Microsemi will license security IP from Rambus subsidiary Cryptography Research Inc. (CRI) under the terms of a definitive agreement announced by the two companies Thursday.
The terms of the deal call for Microsemi to gain access CRI's secure semiconductor intellectual property tools to create tamper-resistant semiconductors for certain government applications, making chips significantly more difficult to emulate, clone or reverse engineer.
CRI has already licensed its differential power analysis (DPA) countermeasures to Microsemi for its field programmable gate arrays (FPGAs). Microsemi's SmartFusion2 FPGAs provide countermeasures against DPA attacks using CRI's technology.
Microsemi security products are used by U.S. federal organizations and commercial entities in applications requiring a high level of electronic security including financial, digital rights management, gaming, industrial automation and medical.
Its security portfolio includes FPGAs and SoCs, and its security-related services include design, assembly, packaging and testing in its U.S. government approved trusted facility.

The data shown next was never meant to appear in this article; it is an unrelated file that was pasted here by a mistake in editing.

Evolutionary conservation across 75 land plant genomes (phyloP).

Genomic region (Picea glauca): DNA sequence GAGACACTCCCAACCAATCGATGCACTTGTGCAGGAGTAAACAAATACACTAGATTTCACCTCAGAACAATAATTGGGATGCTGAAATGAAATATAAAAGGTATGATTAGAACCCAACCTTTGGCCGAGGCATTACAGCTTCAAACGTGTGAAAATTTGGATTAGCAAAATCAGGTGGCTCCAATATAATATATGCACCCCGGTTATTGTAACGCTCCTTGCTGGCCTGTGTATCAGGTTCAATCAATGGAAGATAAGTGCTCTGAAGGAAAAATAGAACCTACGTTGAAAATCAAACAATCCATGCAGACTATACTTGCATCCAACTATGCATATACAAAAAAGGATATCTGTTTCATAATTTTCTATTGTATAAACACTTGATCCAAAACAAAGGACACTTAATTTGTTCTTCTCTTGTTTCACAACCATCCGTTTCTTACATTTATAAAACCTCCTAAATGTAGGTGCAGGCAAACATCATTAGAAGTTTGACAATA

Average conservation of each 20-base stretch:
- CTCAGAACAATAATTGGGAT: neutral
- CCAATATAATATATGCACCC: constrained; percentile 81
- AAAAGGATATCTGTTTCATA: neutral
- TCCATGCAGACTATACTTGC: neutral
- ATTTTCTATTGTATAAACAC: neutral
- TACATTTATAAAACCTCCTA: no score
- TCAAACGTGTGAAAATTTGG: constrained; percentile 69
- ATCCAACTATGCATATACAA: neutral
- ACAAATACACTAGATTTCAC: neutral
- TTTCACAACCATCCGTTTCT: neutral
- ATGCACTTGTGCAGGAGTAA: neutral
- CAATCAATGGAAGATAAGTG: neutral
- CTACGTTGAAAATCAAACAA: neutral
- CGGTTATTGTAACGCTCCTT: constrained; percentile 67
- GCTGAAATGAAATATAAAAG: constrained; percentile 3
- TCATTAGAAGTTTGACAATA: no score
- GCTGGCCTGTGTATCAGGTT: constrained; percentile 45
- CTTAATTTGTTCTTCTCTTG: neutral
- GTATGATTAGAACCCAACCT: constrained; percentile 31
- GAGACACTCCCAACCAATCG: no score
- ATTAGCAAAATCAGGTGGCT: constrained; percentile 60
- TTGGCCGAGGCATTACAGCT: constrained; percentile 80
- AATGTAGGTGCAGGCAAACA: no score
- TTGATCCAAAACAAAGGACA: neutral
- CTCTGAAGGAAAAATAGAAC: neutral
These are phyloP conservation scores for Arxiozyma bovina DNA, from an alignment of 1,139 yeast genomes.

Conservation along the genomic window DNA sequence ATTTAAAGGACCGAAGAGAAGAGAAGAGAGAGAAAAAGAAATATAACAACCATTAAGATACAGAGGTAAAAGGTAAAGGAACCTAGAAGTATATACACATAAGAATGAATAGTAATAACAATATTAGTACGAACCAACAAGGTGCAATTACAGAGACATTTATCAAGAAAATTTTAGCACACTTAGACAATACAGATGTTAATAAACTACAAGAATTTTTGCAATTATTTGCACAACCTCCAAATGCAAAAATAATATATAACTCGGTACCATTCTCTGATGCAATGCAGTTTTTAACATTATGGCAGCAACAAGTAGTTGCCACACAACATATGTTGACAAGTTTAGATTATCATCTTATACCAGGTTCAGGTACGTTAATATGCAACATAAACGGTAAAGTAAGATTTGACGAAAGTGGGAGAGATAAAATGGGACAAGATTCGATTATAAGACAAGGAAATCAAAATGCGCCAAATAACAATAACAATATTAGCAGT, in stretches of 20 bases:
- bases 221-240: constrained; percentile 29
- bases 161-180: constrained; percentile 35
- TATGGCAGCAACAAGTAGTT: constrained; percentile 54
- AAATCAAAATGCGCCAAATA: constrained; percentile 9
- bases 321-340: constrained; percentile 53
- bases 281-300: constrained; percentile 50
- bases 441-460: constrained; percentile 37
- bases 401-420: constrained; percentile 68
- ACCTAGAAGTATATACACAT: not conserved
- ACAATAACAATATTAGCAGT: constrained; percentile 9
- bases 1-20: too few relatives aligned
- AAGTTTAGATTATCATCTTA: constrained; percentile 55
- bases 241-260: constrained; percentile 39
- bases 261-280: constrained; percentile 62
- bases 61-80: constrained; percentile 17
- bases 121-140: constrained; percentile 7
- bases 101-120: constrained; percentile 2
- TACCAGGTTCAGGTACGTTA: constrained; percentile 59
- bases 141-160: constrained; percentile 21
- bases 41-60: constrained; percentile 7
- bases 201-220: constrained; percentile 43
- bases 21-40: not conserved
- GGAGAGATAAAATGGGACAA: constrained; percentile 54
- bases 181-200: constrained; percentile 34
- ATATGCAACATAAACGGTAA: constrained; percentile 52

Microsemi (Aliso Viejo, Calif.) has been on a tear of significant acquisitions for several years, including the 2010 acquisition of FPGA vendor Actel. Microsemi produces ruggedized products for applications such as communications, defense, security, aerospace and industrial. The company reported sales of $1 billion in its fiscal 2012 and has 3,000 employees globally.
"Security threats—such as duplication, data and intellectual property theft or loss—continue to pose problems across multiple industries, including the semiconductor space," said Paul Kocher, president and chief scientist at CRI, in a statement. "Microsemi has a strong reputation in creating secure applications for the government market, and we are pleased to continue our collective work with the company to provide hardened and robust secure solutions."
CRI (San Francisco), a division of Rambus, was established in 1995 by Kocher, an international renowned cryptographer. Rambus bought CRI for about $343 million in 2011.
CRI develops and licenses technologies that are tamper-resistant and content protected for anti-counterfeiting, network security and financial services. The company claims that some 6 billion products are made each year using its license.